Hillary Clinton speaks about her counterterrorism strategy during a speech at the University of Minnesota on Tuesday.AP Photo/Charlie Neibergall

This article is from the archive of our partner National Journal

After the San Bernardino attacks, Democrats were eager to talk about gun policy. Republicans were eager to discuss domestic terrorism. Hillary Clinton wants to combine the two topics into one conversation.

At a counterterrorism speech in Minneapolis Tuesday, Clinton criticized Republicans for refusing to make a connection between accessible guns and terrorist attacks.

“I know that this will drive some of our Republican friends a little crazy. … They will say that guns are a totally separate issue, they have nothing to do with terrorism,” Clinton said. “Well, I have news for them: Terrorists use guns to kill Americans, and I think we should make it harder for them to do that ever again.”

The former secretary of State also called for banning people on the no-fly list from purchasing guns in the United States, saying, “If you are too dangerous to fly, you are too dangerous to buy a gun—period.”

The comments on gun control came as part of Clinton’s five-part plan to fight homegrown terrorism and radicalization. That plan, she said, involves working to shut down ISIS’s recruitment in the United States, particularly online; stopping potential terrorists from training overseas and returning to the United States; improving intelligence coordination to discover terrorist plots before they happen; supporting and training local law enforcement to deal with threats; and engaging the Muslim-American community in the process.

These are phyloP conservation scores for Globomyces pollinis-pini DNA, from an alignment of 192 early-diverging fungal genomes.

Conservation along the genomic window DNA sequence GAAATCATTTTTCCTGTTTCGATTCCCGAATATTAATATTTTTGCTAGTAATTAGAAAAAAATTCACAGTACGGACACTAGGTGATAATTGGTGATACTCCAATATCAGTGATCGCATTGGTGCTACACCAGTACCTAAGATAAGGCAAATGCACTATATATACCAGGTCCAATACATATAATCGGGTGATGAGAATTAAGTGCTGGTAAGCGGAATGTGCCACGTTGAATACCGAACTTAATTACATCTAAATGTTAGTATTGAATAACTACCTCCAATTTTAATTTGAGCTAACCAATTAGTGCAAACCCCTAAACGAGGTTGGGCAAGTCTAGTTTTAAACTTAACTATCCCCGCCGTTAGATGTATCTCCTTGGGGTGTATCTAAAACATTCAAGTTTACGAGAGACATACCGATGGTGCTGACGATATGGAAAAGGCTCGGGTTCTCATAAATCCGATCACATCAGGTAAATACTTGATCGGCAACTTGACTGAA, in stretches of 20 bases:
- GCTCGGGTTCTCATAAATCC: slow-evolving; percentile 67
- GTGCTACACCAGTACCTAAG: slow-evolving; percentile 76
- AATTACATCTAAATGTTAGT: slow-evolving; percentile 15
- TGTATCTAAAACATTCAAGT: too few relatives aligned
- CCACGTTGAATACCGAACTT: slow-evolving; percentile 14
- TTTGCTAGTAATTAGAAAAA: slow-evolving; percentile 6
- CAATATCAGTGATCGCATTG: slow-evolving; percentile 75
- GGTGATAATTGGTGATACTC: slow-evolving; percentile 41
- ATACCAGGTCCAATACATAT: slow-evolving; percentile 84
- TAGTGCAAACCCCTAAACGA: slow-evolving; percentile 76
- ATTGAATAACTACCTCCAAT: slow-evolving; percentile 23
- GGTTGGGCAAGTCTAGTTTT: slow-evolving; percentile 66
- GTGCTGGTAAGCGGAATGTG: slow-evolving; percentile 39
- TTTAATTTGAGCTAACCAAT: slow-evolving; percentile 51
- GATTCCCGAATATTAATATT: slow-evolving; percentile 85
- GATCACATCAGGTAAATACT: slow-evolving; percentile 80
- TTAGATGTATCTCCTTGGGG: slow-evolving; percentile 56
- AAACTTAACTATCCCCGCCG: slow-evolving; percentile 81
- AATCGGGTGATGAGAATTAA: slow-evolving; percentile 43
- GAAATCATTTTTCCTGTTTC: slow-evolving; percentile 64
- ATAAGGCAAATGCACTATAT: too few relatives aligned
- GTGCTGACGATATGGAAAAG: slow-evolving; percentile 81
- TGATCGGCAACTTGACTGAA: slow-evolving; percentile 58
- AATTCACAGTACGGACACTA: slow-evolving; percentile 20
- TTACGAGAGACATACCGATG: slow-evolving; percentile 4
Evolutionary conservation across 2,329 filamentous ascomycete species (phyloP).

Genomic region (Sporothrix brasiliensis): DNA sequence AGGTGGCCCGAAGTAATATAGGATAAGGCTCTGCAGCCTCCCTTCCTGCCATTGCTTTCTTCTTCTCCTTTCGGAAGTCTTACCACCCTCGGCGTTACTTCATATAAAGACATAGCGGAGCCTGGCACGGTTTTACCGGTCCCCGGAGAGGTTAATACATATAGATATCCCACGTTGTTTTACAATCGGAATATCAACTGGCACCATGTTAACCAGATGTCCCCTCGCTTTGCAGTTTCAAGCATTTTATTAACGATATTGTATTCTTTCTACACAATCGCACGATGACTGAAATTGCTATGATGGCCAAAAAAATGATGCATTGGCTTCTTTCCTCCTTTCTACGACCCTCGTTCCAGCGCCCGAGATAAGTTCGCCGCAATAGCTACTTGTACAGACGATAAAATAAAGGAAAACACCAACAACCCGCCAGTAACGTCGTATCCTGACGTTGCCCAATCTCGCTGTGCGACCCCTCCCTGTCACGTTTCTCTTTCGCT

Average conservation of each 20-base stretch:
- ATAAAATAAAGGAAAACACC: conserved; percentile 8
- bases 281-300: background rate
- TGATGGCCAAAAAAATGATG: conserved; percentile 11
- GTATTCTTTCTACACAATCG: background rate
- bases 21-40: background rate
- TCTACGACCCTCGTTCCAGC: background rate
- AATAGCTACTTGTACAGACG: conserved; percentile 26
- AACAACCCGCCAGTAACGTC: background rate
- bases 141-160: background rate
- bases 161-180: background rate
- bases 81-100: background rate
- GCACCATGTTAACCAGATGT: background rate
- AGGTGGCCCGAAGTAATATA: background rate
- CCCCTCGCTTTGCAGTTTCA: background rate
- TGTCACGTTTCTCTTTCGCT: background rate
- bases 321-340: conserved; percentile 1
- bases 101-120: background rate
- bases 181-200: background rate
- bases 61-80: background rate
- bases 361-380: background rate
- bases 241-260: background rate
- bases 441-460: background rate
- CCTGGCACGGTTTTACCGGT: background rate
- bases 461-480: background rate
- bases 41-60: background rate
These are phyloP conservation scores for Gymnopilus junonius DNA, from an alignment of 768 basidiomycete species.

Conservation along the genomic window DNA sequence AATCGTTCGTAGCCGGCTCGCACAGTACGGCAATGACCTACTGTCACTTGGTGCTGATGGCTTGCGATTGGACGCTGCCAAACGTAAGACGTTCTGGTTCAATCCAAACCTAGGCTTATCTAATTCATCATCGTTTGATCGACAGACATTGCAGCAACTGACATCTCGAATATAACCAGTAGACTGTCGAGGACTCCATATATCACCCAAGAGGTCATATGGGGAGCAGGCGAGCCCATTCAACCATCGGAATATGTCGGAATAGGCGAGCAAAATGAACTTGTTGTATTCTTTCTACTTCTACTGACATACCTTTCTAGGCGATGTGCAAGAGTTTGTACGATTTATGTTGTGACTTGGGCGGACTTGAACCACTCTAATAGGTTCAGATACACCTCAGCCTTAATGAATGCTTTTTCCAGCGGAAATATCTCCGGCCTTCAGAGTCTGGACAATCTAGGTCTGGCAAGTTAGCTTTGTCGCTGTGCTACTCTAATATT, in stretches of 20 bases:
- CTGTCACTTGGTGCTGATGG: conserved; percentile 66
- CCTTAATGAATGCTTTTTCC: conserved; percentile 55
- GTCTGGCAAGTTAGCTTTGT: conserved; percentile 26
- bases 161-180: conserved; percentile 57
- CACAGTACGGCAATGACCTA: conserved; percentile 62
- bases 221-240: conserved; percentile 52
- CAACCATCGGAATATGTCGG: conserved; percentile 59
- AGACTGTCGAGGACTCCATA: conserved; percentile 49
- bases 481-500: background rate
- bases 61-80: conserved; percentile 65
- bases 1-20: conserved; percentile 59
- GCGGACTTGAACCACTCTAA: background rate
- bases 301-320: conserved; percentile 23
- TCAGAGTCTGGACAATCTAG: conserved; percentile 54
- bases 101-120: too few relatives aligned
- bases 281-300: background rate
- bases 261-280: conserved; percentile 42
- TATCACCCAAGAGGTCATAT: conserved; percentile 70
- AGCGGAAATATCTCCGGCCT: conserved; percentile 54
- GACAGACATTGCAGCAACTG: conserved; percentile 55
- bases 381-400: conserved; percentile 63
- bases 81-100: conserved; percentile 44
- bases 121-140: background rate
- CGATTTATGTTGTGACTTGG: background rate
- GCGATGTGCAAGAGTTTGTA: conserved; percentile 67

In describing the role of the president of the United States, Clinton said it’s largely about keeping Americans safe—from all threats, whatever form they take. “You see, I have this old-fashioned idea that we elect a president in part, in large part, to keep us safe: from terrorists, from gun violence … from whatever threatens our communities,” she said.

The debate comes amid a messaging struggle between Clinton’s campaign and Republicans in the wake of terror attacks in Paris and San Bernardino.

Republicans have blamed decisions made by President Obama and former Secretary of State Clinton for ISIS’s rise. Democrats, meanwhile, have accused Republicans of lacking serious plans to deal with the group—as well as highlighting anti-Muslim comments made by Donald Trump.

It’s a high-stakes fight. There has been a stark increase in the number of voters who say terrorism and national security top their list of issues in the 2016 campaign, even just in the last few weeks. A Gallup survey released Monday found that the percentage of American adults who name terrorism as the most important issue facing the country has risen from 3 percent in November to 16 percent in December—an exponential increase over the course of just one month. It’s now at its highest point since 2005, per Gallup data.

This article is from the archive of our partner National Journal.

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